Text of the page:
The man next door, in Apartment 14, he likes bacon. He does not like his roommate, his job, or his girlfriend. He has a door that sticks.
The newborn downstairs, in Apartment 8, she does not like to sleep. She has two older siblings. (Both under three feet tall.) I’ll bet you that broccoli goes by the name of dinosaur trees, in that household. They have chaotic-and-cozy down to a science.
There is a boy in his twenties just across the way, in Apartment 10. It’s always a party, in there. He likes music that I think I’m supposed to like. Music that really just makes me want to stick my head under a pillow.
The woman next door to him, she’s too cool. She travels a lot. Shops at Dean & DeLuca. Receives a lot of packages. Wears heels with shiny red soles. She’s social too — but I don’t know that she would be the one to hang your coat. I’ll bet that she serves chilled champagne to drink and has twelve kinds of olives around. Just to nibble on.
The thirty-something upstairs, in Apartment 17, he knows her. I wonder if she’s as beautiful to him — icy beautiful. Or if she’s just plain beautiful, no matter how she acts. This man knows how to wear a suit. He often carries a briefcase in one hand and a sleeve of roses in the other.
The sweet little family of four — in the biggest apartment, on the first floor — they practice pancakes on Sundays. Aunt Jemima is always invited. I know this because we always take our trash out at the same time. They have a dog named Sammy. Sammy does not like sweater option one, two, or three. Or her bright orange booties. If Sammy could talk, I bet she would say: anything but the booties. ANYTHING.
There is a baker milling around on the first floor, too. Her part of the hallway always smells like vanilla. I so wish we were friends. I keep hoping that I’ll get her mail by accident one day. (Hasn’t happened yet.) I’ll bet that she makes a better cupcake than most of the bakeries around here.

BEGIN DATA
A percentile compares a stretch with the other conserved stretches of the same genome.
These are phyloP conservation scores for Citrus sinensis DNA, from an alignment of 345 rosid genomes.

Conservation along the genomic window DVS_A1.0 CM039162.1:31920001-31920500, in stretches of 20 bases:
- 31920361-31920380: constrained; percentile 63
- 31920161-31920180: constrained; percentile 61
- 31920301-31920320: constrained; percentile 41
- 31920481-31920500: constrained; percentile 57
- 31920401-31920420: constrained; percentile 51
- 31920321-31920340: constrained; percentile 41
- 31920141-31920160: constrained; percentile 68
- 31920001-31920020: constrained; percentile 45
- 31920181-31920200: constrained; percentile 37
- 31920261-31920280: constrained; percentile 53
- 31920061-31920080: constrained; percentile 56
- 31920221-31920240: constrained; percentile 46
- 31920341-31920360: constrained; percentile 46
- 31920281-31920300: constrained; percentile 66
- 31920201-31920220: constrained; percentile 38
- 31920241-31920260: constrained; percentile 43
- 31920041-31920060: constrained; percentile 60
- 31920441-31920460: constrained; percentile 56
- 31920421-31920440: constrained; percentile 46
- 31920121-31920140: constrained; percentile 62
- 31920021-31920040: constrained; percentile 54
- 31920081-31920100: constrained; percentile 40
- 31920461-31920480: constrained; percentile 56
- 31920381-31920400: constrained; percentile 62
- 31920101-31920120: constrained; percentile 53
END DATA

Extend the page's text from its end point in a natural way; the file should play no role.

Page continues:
Next to her, just beyond the staircase, there is an unhappy couple. And they don’t mind if you know. They seem to live off hour-long tirades and hurled insults that echo. Loudly. Also: every kind of takeout.
There is a older gentleman, over in Apartment 5, who pays them no mind. He lives with a woman of a certain age, and she seems pleasant. He likes to click hard candy between his teeth, and he often smells like root beer. (Not unpleasantly.) He thinks it’s going to be a good day, every day, no matter what the sky says. He’s incredibly generous with his newspaper, and he really likes French toast. (Heavy on the cinnamon.) I’ll bet you that he’s an excellent grandfather.
I don’t know anything about the group in Apartment 6, aside from the fact that they have a cleaning service come every other week. I find the people in Apartment 7 much more interesting. I wonder how on earth they became friends. And what it might be like, to cobble together a family like that. I feel like they might keep a bowl of candy just inside the door, all year round.
The girl in Apartment 15 — she lives alone. She’s the world’s quietest tenant. I think she even left altogether, for a few weeks, once. But she came back, and from what I can gather, she’s still here.
She thinks that Sundays are the loneliest days. She likes to cook, when the afternoons start to feel long. She listens to music while she chops away. She’s decided there are certain songs she can’t listen to, anymore. Songs that make it feel too hard to swallow. These off-limit songs, they have lyrics like teeth, working their way up the shell of her ear. She’s forever burning her tongue, this girl. She still hopes to hell that he’ll call.
I want to tell her that her apartment is just the right size. I want to tell her that there will be good days and bad days. Days where she’ll take two steps forward and then three steps back. I want to tell her that she hasn’t just been standing in place, all of this time. I want to tell her to keep getting out in the afternoon. I want to tell her that she’s going places. To the library, the park, the laundromat, the corner deli — yes. But elsewhere, too.
I want to tell her that she smiles so much more than she used to, and it’s so good to see. I want to tell her that there’s no need to hurry, no need to dazzle, no need to be anybody but herself. I don’t tell her, but I hope she knows.